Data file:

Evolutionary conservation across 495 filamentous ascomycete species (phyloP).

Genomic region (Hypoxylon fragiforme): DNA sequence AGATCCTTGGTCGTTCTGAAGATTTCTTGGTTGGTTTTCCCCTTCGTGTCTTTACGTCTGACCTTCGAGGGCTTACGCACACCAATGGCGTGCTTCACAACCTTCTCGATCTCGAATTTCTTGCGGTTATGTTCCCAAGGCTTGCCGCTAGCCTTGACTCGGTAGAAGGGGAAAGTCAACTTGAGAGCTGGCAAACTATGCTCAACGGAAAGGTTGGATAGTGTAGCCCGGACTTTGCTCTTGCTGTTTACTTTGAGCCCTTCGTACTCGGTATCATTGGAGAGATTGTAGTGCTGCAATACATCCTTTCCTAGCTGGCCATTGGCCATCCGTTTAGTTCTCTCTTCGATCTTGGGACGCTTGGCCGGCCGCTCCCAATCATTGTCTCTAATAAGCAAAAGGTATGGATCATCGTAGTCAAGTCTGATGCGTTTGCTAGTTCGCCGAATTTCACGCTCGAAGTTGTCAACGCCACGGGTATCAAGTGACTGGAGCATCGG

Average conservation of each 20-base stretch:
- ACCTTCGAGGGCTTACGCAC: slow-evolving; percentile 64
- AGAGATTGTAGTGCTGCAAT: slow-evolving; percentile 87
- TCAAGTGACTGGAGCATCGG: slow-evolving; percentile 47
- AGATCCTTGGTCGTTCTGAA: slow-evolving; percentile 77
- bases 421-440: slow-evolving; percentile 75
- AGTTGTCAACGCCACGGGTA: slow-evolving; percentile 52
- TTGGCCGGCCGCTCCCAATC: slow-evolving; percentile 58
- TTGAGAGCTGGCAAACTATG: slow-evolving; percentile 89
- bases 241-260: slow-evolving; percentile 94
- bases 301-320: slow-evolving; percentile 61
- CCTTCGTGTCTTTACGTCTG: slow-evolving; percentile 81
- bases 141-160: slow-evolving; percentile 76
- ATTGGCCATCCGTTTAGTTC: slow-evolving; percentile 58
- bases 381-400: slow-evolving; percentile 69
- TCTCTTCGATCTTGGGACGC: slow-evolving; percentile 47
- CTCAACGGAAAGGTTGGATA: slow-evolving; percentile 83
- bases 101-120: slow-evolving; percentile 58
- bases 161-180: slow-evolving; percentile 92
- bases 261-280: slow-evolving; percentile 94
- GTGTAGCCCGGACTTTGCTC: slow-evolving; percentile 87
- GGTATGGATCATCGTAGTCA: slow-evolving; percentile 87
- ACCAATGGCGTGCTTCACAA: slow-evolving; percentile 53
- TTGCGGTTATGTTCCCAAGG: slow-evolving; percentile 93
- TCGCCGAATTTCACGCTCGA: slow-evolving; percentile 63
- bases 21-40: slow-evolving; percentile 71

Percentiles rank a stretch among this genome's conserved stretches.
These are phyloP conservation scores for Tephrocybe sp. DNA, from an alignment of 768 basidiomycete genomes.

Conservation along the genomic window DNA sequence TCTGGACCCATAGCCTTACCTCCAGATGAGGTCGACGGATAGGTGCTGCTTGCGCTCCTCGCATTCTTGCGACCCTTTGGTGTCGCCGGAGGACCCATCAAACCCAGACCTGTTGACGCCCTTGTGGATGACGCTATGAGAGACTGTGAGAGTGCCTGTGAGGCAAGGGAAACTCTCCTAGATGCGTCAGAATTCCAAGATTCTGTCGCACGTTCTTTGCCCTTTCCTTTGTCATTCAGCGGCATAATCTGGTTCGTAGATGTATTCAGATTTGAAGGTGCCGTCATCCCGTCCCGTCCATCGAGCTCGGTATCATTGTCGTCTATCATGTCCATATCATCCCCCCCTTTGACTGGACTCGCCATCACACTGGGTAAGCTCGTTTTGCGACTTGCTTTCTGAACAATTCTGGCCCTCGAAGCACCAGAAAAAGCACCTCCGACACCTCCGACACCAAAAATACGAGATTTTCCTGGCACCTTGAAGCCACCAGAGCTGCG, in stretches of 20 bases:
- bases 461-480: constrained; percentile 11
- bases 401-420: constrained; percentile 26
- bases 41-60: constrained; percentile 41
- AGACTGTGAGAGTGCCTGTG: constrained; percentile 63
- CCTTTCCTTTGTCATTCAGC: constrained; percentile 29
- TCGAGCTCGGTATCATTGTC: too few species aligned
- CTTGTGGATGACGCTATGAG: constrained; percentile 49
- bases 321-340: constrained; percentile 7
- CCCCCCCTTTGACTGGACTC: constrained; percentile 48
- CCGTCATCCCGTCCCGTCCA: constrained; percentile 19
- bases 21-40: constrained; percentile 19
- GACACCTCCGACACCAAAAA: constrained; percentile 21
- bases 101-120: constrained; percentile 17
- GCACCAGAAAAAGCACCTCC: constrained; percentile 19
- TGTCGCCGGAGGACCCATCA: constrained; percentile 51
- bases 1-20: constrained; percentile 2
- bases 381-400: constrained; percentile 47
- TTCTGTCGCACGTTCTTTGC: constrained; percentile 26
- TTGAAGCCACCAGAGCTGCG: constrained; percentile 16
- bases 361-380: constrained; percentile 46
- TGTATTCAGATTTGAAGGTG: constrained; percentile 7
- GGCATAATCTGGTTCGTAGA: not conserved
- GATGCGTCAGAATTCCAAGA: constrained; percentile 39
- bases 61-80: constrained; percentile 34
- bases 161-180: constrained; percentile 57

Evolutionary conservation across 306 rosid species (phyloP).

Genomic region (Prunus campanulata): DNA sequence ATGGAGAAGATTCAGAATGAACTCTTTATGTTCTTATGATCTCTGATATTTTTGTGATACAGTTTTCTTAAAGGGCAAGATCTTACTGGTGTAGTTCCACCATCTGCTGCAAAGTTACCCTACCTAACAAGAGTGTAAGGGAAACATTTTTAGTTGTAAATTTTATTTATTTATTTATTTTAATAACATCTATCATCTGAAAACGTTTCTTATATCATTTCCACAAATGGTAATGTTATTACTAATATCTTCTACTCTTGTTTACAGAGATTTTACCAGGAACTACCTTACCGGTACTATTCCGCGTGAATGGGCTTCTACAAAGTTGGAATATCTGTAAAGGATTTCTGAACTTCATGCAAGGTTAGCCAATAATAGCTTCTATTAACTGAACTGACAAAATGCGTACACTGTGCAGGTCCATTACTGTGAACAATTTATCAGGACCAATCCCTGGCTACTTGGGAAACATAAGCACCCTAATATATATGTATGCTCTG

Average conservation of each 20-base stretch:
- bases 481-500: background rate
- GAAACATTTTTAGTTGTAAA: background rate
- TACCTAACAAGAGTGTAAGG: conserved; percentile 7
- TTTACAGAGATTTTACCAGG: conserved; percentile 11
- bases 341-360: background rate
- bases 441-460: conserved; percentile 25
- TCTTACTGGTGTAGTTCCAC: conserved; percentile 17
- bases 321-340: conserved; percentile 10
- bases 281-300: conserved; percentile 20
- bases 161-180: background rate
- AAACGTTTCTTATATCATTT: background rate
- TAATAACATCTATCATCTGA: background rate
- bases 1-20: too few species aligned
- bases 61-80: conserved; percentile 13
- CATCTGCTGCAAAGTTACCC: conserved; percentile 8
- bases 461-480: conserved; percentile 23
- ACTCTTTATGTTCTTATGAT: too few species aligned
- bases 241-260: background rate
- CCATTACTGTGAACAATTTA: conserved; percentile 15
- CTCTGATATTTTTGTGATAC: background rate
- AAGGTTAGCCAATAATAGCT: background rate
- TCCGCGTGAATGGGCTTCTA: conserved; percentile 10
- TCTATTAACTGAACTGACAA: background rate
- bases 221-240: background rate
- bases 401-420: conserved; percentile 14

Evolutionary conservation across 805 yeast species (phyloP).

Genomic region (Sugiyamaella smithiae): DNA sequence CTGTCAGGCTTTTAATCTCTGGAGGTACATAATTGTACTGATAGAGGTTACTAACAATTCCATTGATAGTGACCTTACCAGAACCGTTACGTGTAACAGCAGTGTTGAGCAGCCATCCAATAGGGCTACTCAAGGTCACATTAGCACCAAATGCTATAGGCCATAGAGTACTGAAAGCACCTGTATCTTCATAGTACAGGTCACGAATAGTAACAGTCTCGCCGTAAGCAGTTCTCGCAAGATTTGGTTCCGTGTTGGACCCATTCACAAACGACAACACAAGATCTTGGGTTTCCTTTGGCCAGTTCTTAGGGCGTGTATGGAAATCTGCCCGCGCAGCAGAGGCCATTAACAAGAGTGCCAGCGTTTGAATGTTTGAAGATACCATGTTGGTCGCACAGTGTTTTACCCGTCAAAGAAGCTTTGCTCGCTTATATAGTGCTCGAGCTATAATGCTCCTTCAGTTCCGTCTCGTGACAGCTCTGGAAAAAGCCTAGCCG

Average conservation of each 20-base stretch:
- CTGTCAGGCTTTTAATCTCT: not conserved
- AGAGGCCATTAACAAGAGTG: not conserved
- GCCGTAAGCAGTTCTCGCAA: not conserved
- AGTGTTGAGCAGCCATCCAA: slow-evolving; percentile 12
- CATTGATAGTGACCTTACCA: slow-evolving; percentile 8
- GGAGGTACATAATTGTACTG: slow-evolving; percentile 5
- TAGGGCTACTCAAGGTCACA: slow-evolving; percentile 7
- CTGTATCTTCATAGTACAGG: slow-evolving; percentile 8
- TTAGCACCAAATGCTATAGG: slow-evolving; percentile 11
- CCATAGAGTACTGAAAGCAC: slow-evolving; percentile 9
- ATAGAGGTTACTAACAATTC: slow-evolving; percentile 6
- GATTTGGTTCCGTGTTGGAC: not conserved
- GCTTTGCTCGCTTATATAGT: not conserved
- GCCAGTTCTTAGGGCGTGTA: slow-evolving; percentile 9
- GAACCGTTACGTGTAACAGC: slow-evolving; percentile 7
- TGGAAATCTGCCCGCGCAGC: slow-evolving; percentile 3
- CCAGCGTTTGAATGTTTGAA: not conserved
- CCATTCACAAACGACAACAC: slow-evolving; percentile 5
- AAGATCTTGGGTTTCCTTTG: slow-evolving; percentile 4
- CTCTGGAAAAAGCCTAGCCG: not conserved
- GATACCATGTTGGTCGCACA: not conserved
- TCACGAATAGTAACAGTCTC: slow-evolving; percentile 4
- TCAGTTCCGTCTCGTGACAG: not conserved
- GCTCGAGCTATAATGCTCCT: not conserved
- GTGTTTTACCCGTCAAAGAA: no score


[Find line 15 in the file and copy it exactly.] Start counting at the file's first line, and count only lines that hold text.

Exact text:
- bases 141-160: slow-evolving; percentile 76